The court published a decision on recreational-use immunity this morning. The decison is notable for firmly establishing that certain conditions (here, a gouge in the sidewalk outside a rec center in St. Paul) are simply not “inherently dangerous conditions likely to cause death or serious bodily harm” and are not subject to factual dispute. The Court also rejected the argument that the traditional standard of liability, or the calculation of inherent risk, is different if the facility is used by more vulnerable people (here, a 76-year-old woman).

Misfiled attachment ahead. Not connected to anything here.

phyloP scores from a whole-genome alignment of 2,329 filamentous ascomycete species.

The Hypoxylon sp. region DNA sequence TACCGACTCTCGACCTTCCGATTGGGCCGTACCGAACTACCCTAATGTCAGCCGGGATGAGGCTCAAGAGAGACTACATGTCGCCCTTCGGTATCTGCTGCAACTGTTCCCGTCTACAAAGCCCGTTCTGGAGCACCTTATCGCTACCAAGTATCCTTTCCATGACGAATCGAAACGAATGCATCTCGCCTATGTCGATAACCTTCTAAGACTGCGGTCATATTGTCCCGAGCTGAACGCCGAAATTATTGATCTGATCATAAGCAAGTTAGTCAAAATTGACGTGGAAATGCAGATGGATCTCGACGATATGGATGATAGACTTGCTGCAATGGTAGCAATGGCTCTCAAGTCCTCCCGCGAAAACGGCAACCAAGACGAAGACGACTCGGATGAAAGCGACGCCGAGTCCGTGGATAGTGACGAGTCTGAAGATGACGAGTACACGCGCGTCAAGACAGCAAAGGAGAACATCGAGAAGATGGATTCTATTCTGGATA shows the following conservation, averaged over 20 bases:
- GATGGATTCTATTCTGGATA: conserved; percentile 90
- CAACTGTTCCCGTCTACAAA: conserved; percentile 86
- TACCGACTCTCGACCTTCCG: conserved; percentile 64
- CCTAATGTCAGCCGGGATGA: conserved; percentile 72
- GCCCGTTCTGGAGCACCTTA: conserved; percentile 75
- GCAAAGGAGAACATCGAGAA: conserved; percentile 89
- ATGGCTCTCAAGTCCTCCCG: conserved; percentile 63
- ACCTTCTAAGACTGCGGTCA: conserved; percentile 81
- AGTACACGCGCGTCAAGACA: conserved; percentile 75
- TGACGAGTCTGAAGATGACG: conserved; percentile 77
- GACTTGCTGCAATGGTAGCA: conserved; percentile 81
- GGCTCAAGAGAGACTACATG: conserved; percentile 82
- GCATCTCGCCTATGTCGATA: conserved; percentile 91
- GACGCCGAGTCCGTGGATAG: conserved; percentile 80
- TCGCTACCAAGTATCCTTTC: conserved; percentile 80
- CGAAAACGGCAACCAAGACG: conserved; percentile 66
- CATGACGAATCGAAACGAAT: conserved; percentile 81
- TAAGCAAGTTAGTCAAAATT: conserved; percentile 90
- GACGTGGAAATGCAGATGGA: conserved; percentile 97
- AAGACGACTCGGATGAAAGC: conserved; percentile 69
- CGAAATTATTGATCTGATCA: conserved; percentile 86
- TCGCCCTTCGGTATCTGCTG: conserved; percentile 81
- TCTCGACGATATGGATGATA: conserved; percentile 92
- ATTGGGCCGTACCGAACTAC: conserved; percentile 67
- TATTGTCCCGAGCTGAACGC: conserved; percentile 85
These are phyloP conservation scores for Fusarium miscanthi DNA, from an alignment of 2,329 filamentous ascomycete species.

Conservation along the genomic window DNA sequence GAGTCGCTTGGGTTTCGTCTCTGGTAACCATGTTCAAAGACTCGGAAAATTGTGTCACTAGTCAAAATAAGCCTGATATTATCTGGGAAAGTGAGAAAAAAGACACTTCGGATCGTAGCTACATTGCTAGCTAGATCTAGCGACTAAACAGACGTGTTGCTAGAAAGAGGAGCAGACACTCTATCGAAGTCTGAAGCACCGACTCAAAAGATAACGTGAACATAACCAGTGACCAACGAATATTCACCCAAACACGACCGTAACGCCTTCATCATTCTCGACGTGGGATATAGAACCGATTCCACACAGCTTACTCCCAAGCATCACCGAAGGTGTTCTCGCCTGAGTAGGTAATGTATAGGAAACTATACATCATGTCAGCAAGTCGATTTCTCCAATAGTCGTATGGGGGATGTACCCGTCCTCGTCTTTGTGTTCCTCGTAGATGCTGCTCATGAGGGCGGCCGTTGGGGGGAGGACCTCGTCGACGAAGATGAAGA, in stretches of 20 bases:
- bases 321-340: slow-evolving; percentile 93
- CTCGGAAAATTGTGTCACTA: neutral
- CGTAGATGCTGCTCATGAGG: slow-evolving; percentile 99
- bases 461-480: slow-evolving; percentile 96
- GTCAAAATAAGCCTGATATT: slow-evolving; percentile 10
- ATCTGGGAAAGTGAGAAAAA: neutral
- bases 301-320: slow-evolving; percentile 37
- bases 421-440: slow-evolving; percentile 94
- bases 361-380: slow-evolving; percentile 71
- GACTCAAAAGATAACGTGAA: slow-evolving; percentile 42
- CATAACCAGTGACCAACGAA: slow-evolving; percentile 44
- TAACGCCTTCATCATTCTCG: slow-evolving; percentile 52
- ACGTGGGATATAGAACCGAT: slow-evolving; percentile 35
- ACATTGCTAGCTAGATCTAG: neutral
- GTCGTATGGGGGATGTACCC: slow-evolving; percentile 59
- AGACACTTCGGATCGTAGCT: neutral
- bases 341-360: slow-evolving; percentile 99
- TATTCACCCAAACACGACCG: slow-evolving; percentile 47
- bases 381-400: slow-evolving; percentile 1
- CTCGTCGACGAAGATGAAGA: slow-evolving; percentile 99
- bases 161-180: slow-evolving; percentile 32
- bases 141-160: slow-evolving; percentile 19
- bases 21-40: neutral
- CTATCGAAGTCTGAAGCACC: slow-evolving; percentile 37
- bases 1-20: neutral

The Court also issued an unpublished opinion on conditional use permits, finding Sherburne County’s denial of permits relating to a gravel-pit expansion to be arbitrary and capricious. The opinion is fact-specific and heavily influenced by the long history of litigation between Veit/Vonco (pit operator) and Sherburne County. The opinion’s main use is the affirmation and application of the holding from Trisko v. Waite Park, finding that if an authority can create conditions that would allow it to address concerns and approve a CUP, then it must do that. Here, the County Board identified 37 conditions that could have applied, so the Court found refusal to employ these conditions to be arbitrary and capricious. Also note – the Court reached its main conclusion on page 9 of the opinion. The opinion is 13 pages. Thus, the other takeaway is that the Court does not hesitate to smack your board’s decision around as much as possible when it’s sending it back to you on remand. Beware.